McDonald’s is trying something different, according to one of the company’s top executives.

Granted, the fast-food chain isn’t struggling, at least on a surface level; with more than 36,000 locations in over 100 countries, McDonald’s sells plenty of burgers.

However, over the last few years, the company has been dogged by reports of flagging sales.

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“The reality is, our recent performance has been poor. The numbers don’t lie,” Chief Executive Steve Easterbrook said in 2015. At that time, revenue had fallen by 11 percent and profit by 30 percent over the previous quarter. The company was losing market share, and Easterbrook, who describes himself as an “insider activist,” saw an opportunity for change.

“We’re not on our game,” said Easterbrook at the time, adding that “the world has moved faster outside the business than inside.”

This year, the company has shown a turnaround, exceeding revenue expectations by bringing in $5.68 billion in its first quarter. Sales were especially strong in the United States.

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“There’s a sense of urgency across the business as we take actions to retain existing customers, regain lapsed customers and convert casual customers to committed customers.” Easterbrook said.

But as Easterbook recently told investors, further growth will require raising the company’s reputation. That means introducing fancier foods—take for example the “Signature Crafted” sandwiches, which recently drew ridicule on social media for including millennial-friendly ingredients like kale.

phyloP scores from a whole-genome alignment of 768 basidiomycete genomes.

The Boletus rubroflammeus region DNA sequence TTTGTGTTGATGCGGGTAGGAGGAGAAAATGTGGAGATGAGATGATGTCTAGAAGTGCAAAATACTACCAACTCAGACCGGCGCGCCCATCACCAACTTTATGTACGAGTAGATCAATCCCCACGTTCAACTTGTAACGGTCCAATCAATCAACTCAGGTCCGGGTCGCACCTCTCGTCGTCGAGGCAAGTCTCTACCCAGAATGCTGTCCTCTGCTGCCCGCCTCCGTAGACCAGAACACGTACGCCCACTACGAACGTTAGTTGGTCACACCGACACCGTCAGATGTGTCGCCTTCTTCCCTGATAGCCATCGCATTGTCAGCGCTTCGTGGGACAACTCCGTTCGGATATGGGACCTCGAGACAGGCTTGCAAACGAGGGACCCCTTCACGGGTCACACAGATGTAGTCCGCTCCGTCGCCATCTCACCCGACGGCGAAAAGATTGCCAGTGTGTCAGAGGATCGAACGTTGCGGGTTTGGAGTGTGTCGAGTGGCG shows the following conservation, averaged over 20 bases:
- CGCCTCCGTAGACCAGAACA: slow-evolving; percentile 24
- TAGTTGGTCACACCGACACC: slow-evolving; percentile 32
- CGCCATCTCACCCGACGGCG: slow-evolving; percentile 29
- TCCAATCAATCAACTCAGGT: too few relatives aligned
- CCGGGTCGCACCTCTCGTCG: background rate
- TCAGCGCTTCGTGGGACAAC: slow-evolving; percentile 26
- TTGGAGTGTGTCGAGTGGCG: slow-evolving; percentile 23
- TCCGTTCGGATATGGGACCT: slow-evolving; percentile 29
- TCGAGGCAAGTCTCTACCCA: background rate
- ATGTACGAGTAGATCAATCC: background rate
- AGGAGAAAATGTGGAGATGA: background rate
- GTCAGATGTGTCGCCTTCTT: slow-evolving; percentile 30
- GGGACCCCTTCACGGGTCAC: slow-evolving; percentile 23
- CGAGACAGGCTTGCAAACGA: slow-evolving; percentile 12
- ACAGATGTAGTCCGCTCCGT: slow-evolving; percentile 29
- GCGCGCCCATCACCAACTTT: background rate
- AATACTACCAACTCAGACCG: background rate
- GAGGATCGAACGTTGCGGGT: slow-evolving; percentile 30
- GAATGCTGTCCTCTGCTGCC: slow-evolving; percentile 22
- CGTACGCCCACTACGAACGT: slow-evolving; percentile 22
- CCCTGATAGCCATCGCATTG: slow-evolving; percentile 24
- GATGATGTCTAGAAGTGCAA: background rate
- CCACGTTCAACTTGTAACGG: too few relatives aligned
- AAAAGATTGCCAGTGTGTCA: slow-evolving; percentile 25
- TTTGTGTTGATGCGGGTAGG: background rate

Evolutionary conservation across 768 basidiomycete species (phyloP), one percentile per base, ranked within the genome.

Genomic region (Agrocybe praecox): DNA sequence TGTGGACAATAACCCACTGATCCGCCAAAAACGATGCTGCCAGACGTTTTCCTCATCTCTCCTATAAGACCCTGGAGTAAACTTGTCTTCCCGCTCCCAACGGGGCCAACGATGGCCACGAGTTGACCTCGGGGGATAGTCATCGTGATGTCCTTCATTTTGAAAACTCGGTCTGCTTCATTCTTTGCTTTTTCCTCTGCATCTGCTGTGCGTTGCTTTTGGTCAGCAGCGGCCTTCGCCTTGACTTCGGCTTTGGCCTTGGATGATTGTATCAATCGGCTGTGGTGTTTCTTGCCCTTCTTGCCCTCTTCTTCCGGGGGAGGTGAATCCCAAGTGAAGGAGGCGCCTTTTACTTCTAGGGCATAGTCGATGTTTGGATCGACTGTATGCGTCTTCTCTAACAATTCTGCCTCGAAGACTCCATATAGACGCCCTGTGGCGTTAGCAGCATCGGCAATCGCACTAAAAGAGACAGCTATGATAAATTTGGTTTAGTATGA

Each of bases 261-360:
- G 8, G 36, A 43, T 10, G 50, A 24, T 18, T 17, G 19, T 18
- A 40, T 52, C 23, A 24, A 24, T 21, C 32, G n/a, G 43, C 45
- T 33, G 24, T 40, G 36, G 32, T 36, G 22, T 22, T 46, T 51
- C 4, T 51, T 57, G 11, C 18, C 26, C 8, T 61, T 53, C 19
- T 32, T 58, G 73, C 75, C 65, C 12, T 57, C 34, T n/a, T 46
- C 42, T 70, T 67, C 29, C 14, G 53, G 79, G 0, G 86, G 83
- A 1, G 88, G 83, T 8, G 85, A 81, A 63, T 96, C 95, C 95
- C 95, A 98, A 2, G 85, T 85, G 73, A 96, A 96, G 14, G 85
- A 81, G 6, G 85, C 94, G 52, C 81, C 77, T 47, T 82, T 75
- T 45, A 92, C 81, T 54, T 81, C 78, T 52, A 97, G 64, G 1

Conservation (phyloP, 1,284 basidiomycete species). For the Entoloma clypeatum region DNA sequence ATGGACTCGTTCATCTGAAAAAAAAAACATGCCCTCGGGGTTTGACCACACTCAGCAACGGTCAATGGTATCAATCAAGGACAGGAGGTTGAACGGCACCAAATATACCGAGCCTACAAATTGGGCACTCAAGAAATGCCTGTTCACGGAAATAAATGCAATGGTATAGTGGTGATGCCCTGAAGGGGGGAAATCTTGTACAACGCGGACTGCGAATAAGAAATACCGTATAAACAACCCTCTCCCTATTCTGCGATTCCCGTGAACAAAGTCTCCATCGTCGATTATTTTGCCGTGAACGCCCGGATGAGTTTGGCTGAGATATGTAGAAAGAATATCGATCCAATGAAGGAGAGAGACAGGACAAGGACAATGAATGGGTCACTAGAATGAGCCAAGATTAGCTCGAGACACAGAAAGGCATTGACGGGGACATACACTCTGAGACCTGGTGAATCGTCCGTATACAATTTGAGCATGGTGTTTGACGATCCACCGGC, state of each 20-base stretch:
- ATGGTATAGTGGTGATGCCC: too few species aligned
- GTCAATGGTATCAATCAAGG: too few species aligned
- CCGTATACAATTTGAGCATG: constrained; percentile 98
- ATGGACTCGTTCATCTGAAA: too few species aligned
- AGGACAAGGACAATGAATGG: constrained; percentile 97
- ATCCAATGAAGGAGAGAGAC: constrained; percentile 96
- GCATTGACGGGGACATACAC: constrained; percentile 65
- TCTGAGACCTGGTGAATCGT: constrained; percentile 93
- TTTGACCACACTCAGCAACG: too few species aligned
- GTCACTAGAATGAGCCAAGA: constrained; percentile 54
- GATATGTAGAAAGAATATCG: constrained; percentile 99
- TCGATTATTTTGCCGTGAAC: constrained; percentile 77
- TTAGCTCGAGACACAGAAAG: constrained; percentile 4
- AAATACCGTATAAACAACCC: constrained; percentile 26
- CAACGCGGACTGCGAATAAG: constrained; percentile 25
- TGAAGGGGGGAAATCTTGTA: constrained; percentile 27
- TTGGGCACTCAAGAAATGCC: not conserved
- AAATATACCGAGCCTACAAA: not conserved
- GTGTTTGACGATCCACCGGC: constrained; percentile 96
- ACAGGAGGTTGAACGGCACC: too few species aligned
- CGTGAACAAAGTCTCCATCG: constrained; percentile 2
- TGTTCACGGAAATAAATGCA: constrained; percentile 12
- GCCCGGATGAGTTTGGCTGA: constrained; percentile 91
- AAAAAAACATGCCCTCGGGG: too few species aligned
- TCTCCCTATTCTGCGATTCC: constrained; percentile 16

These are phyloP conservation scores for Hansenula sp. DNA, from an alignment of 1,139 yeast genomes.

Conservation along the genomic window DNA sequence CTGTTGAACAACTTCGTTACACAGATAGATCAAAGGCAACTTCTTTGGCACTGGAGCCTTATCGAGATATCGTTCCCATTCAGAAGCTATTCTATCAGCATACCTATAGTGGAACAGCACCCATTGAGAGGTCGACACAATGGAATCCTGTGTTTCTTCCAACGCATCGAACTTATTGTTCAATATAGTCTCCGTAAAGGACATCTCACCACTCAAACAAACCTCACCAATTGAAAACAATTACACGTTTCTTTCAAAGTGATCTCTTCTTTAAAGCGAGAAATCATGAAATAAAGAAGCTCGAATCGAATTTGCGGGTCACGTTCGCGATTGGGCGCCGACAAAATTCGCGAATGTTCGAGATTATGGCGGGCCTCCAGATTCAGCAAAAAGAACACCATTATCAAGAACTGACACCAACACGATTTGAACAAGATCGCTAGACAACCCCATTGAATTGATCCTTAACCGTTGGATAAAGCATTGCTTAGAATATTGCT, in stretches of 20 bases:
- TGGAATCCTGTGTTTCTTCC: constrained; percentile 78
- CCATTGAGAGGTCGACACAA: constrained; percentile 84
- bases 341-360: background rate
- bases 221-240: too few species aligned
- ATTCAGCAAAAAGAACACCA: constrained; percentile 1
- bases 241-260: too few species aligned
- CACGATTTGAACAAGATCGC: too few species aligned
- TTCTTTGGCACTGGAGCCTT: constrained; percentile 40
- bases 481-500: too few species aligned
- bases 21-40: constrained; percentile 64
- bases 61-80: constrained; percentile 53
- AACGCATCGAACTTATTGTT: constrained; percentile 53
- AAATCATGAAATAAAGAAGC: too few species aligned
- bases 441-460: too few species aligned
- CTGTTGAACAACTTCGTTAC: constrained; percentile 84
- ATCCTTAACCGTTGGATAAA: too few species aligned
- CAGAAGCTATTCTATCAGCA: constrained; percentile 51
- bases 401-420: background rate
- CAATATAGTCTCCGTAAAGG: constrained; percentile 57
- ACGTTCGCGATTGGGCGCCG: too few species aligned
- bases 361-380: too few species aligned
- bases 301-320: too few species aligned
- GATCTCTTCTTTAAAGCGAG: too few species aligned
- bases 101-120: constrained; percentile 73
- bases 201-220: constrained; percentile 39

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But Easterbrook also said that while the restaurant chain is “not obsessed with winning on value,” they do intend to remain competitive on that front by introducing a new version of the Dollar Menu—and that’s where things get a little tricky.

Back in January 2016, McDonald’s replaced its famous Dollar Menu with a “McPick 2” menu.

That menu allowed customers to pick two items from a limited list for $2. At the time, the chain’s executives claimed that the McPick 2 added a value-oriented option to the lower end of its restaurants’ menus.

“Customers are looking for choice and flexibility,” said Deborah Wahl, senior vice president of marketing for the U.S. arm of McDonald’s, in 2016. “That’s sort of the new definition of value.”

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The McPick 2 menu featured an assortment of items that varied by region. The company hasn’t offered a standardized value menu since that time.

But in July of 2017, Easterbrook told investors that the company is bringing its original Dollar Menu back, albeit with new menu options. He stressed that McDonald’s is not positioning itself as the fast food chain with the best value.

“We’re not necessarily looking to win on value because that’s kind of a race to the bottom,” he said.

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Market analyst Andrew Charles of Cowen and Company suggested that the new menu will hit restaurants in late 2017 or early 2018.

In a report on McDonald’s, Charles suggested that the new menu will focus on strict $1, $2, and $3 price points. However, Charles also warned the chain against “premium” products.

“We continue to believe McDonald’s should avoid premium efforts (i.e., sandwiches priced above $5) given the recent history of limited success,” Charles wrote.